Thursday, April 14, 2016

Discussion: Has Reading Helped Shape Your Worldview?

Feed Your Fiction Addiction and It Starts At Midnight host the 2016 Discussion Challenge.

It’s no secret that I’ve spent a lot of my life reading. I read for several hours before I go to bed each night. I read during the day while I work as an acquisitions editor for anthologies and literary journals. I’m in my final year of graduate school, so that means even more reading. All of this reading has led me to wonder if books have shaped my beliefs about the world.




There is some evidence that books have an impact on people’s behavior. A few years ago, there was an article in Scientific American about how reading Harry Potter can make children and young people more tolerant toward “out-groups.” Out-groups are social groups (such as immigrants or homosexuals) that a person does not consider themselves a part of.


Judging by the hateful stuff I’ve seen on the news recently, I seem to be much more tolerant of out-groups than a lot of Americans. But, I have no idea if I developed this tolerance because I obsessively reread Harry Potter as a teen, or if my tolerance came from another source, such as my awesome parents.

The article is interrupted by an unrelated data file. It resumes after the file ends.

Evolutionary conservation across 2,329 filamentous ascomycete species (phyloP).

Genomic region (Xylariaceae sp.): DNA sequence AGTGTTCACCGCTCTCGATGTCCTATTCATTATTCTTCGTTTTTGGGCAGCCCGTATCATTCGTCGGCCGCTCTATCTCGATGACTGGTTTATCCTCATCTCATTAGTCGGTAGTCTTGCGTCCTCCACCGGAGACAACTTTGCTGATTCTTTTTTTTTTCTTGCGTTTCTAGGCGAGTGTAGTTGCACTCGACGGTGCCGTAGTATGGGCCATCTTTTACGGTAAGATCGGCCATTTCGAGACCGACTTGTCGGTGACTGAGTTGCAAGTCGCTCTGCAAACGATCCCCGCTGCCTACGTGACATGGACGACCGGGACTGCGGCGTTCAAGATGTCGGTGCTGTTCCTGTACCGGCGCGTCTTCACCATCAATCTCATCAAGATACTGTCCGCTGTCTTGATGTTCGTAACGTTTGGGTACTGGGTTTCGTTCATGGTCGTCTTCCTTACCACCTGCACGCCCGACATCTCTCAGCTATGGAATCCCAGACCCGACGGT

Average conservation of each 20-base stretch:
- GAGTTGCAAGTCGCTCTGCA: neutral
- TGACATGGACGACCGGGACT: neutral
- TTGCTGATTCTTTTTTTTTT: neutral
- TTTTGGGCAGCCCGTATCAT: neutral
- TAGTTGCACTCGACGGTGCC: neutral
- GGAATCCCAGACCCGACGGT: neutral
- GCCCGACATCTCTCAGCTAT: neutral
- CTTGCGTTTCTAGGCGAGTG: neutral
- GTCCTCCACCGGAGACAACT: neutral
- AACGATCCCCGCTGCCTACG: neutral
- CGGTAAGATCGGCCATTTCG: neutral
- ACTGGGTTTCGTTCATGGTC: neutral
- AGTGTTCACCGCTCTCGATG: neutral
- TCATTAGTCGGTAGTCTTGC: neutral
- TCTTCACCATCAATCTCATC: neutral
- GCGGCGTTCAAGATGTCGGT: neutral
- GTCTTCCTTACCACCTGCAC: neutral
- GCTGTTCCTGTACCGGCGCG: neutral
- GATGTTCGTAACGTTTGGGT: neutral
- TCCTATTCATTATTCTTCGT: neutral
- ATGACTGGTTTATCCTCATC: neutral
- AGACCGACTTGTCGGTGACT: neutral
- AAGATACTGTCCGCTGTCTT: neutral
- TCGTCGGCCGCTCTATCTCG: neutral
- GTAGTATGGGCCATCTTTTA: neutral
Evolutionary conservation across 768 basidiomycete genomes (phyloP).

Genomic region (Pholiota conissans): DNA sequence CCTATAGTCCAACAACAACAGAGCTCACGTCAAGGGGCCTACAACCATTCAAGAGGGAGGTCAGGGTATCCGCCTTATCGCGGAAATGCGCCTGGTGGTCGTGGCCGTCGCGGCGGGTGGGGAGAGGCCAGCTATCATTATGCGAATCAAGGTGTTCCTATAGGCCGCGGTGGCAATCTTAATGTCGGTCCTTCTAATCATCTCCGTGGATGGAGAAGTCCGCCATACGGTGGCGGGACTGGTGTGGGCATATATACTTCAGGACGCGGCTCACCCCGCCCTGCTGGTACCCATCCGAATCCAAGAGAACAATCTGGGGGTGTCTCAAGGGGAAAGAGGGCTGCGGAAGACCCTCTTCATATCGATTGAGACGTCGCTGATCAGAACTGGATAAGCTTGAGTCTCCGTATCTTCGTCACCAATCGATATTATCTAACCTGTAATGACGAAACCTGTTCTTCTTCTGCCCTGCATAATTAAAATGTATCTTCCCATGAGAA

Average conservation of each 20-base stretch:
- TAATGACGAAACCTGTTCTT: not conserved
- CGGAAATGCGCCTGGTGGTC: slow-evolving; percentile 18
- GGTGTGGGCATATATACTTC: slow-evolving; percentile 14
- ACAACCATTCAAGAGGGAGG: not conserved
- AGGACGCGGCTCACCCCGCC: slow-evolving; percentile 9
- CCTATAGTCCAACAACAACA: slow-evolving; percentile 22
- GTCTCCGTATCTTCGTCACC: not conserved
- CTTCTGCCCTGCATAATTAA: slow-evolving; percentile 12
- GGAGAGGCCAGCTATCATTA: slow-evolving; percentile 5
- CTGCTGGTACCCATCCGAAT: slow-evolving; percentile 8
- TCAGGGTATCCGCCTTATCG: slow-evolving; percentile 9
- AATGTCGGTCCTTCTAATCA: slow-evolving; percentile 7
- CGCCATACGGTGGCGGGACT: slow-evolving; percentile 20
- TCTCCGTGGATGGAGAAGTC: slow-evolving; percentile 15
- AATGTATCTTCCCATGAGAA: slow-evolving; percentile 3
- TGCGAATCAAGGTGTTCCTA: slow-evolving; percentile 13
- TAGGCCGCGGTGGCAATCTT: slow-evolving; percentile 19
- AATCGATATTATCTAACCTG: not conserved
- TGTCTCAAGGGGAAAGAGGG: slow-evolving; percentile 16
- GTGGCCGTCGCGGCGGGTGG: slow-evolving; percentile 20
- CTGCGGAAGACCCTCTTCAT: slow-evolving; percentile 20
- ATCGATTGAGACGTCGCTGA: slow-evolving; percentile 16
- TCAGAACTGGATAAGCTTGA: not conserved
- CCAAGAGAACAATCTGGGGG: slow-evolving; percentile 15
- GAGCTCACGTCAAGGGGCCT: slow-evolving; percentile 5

It’s impossible to pinpoint exactly where I got my ideas about the world, but it’s probably safe to assume that books had something to do with them. It’s difficult to spend hours with your brain inside your favorite book and not have the themes of that book seep into other parts of your life. Books have themes for a reason, right? They’re supposed to encourage the reader to think about the world.


It’s obvious that people believe that morals can be learned from stories. There are whole genres of books that are meant to teach and reinforce religious beliefs. The first fables were created thousands of years ago to teach children important life lessons. In modern times, book-banning in schools and libraries is common because parents believe that it is dangerous or inappropriate for children to read certain books. Even though Harry Potter can teach children tolerance, it is one of the most banned series on the planet. Many parents believe that it encourages children to practice witchcraft and disobey authority.